|Single by Prince|
|from the album Controversy|
|Released||September 2, 1981 (original US release)|
October 9, 1981 (original UK release)
1993 (Hits 2)
March 29, 2004 (2004 release)
|Recorded||Kiowa Trail home studio, late spring/summer 1981 (Basic tracking) Sunset Sound, August 14–23, 1981 (Overdubs, mixing) (original)|
Hawaii, December 2003 (2004 release)
|Length||3:39 (7-Inch Edit)|
7:14 (Album Version)
6:06 (2004 Release)
|Prince singles chronology|
|Prince (UK) singles chronology|
|Prince (1993) singles chronology|
|Prince (UK) (1993) singles chronology|
|Prince (2004) singles chronology|
"Controversy" is a song by American musician Prince, the lead single and title track to his 1981 album. The song addresses speculation about Prince at the time such as his sexuality, gender, religion, and racial background, and how he could not understand the curiosity surrounding him.
The song has two main verses, a few choruses, with the title repeated throughout the track. Towards the middle he recites the Lord's Prayer in full, which fueled the fire for some to say the song was blasphemous. Toward the end is a repeating chant of "People call me rude / I wish we all were nude / I wish there was no black and white / I wish there were no rules." The song features a steady 4/4 drumbeat, synthesized bass, guitar, and keyboards. The song was backed with "When You Were Mine", from his previous album, Dirty Mind.
In 1993, in support of The Hits/The B-Sides, "Controversy" was once again released in the UK as a single, this time as a two-disc EP containing several hits not on the collection. CD1 includes the edit of "Controversy", the William Orbit remix of "The Future", "Glam Slam", and "D.M.S.R.". CD2 includes the edit of "Controversy", "Anotherloverholenyohead", "Paisley Park", and "New Power Generation (Part II)". Like the "Peach" single, CD1 was a special foldout package with a placeholder for CD2, which was sold separately. "Controversy" was also released on a 7" picture disc. It reached number 5 on the UK charts in December 1993.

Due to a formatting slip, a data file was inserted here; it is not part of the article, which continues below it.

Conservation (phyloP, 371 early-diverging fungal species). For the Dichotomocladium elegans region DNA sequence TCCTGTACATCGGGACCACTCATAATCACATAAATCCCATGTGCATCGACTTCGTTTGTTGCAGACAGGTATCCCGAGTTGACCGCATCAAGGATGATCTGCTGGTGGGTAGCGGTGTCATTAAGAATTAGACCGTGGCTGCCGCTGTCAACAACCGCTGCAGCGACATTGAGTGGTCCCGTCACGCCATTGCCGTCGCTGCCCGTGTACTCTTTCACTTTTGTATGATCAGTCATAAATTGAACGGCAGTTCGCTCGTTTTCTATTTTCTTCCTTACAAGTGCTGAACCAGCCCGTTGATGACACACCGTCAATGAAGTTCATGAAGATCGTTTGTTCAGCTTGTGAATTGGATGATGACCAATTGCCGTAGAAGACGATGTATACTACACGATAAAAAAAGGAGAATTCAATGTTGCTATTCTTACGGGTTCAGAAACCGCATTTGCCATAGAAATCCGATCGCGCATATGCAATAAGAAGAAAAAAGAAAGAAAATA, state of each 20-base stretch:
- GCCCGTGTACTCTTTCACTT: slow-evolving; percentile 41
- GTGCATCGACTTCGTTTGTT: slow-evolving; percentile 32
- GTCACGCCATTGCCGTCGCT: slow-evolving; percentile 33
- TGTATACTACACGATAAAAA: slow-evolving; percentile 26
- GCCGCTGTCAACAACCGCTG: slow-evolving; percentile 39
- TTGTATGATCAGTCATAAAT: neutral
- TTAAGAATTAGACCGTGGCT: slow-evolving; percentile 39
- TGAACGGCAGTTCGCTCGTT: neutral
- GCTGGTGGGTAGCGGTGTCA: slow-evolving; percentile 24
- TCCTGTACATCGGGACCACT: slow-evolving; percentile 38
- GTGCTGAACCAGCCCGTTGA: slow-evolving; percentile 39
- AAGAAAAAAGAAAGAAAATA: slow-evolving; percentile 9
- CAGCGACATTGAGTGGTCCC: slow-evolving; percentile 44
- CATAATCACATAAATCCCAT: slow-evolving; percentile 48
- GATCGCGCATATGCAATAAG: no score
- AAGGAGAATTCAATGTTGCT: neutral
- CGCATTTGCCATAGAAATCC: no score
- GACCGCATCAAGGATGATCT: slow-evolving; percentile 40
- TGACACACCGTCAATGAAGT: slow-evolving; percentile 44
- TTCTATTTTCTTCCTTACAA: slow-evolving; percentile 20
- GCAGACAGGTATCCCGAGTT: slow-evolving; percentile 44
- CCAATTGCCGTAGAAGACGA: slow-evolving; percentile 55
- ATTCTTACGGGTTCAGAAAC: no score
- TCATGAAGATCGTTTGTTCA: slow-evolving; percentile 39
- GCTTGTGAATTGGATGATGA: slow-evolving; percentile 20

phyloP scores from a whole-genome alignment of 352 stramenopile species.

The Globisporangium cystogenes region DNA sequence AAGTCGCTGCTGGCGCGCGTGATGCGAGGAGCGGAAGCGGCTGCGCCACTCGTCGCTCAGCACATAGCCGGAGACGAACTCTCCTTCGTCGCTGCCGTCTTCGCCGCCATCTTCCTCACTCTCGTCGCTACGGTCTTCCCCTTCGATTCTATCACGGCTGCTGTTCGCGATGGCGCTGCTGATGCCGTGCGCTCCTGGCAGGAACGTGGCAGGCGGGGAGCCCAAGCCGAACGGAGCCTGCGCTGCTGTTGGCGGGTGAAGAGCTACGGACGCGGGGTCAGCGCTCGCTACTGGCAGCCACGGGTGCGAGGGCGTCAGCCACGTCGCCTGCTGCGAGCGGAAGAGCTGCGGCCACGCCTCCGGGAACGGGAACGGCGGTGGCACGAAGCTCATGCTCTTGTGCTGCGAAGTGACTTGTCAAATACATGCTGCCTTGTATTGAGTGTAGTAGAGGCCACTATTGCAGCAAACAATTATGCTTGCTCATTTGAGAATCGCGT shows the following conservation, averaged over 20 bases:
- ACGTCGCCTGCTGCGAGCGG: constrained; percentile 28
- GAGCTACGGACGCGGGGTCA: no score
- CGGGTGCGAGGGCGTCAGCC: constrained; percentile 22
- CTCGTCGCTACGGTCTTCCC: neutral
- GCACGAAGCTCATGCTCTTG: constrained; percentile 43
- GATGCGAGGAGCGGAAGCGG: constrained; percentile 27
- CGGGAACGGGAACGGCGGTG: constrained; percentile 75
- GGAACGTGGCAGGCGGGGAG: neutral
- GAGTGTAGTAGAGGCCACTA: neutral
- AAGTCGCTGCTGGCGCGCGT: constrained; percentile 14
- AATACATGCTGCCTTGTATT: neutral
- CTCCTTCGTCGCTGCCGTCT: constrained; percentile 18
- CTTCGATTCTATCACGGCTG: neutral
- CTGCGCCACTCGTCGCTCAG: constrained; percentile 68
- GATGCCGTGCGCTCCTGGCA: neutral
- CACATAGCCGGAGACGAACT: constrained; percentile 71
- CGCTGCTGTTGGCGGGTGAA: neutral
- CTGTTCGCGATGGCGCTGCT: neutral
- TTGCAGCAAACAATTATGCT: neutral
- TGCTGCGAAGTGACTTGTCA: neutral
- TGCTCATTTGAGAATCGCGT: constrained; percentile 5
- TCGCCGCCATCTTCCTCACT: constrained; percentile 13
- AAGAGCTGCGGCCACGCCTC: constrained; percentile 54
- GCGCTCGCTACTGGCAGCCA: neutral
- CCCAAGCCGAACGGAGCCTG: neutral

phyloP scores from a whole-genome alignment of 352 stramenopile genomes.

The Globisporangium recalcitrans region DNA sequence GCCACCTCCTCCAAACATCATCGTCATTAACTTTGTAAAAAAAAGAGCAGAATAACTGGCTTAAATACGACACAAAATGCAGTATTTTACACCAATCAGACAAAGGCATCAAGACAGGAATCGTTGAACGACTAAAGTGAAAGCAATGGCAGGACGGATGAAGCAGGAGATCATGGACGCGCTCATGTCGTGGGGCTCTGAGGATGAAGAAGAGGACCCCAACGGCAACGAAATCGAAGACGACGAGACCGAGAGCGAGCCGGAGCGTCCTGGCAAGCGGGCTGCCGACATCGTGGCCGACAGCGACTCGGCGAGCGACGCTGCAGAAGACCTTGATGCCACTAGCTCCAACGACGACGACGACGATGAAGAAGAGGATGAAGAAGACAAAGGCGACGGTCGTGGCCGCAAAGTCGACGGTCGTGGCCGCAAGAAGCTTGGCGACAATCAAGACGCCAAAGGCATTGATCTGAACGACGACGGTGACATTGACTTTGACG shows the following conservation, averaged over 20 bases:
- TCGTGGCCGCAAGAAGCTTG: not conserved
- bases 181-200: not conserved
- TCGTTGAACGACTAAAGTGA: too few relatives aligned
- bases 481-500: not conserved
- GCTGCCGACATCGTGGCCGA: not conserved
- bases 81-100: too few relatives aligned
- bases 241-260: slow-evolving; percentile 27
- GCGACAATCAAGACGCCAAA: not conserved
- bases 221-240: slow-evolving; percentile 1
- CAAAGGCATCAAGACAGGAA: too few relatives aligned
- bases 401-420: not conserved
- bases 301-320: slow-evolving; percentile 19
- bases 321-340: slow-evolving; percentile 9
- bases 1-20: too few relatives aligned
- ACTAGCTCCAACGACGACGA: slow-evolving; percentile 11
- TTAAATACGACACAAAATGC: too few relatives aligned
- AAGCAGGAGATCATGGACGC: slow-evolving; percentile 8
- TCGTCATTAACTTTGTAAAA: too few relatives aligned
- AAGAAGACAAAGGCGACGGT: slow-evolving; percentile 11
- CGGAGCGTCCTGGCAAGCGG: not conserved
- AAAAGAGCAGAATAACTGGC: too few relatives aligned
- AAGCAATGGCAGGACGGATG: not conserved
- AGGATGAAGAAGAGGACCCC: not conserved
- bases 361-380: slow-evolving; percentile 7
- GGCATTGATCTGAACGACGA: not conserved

"Controversy" is considered Prince's breakthrough hit in Australia, where it peaked at number 15. In the US, "Controversy" peaked at number 3 on the Soul Singles chart and number 70 on the Billboard Hot 100. Also, along with the track, "Let's Work", "Controversy" was the first of seven number ones on the dance chart for Prince.
- "Controversy" (7 inch Edit) / (Single Version) - 3:39
- "Controversy" (Album Version) - 7:14
- "Controversy" (Live In Hawaii) - 6:06
Live in Hawaii
"Controversy (Live in Hawaii)" is a digital single made available for sale on Prince's website on March 29, 2004. The single consists of a live performance of the song: "Controversy", recorded on tour in Hawaii in 2003. The track also saw a limited release as a CD single, only available as part of a Prince in Hawaii Gift Box, available from Prince's retail outlet.
|Australian Singles Chart||15|
|Dutch Singles Chart||28|
|US Billboard Hot 100||70|
|US Billboard Hot Soul Singles||3|
|US Billboard Hot Dance Club Songs||1|
|UK Singles (OCC)||5|
- The Jungle Brothers track "Black is Black", from their 1988 album Straight out the Jungle, features a sample of "Controversy".
- "Prince - Controversy at Discogs". Discogs.com. Retrieved October 17, 2016.
- "controversy | full Official Chart History | Official Charts Company". Officialcharts.com. Retrieved October 17, 2016.
- Kent, David (1993). Australian Chart Book 1970–1992. St Ives, NSW: Australian Chart Book. ISBN 0-646-11917-6.
- Whitburn, Joel (2004). Top R&B/Hip-Hop Singles: 1942-2004. Record Research. p. 471.
- Whitburn, Joel (2004). Hot Dance/Disco: 1974-2003. Record Research. p. 357.
- Whitburn, Joel (2013). Joel Whitburn's Top Pop Singles, 14th Edition: 1955-2012. Record Research. p. 677.
- "Prince: Artist Chart History". Official Charts Company. Retrieved 7 August 2017.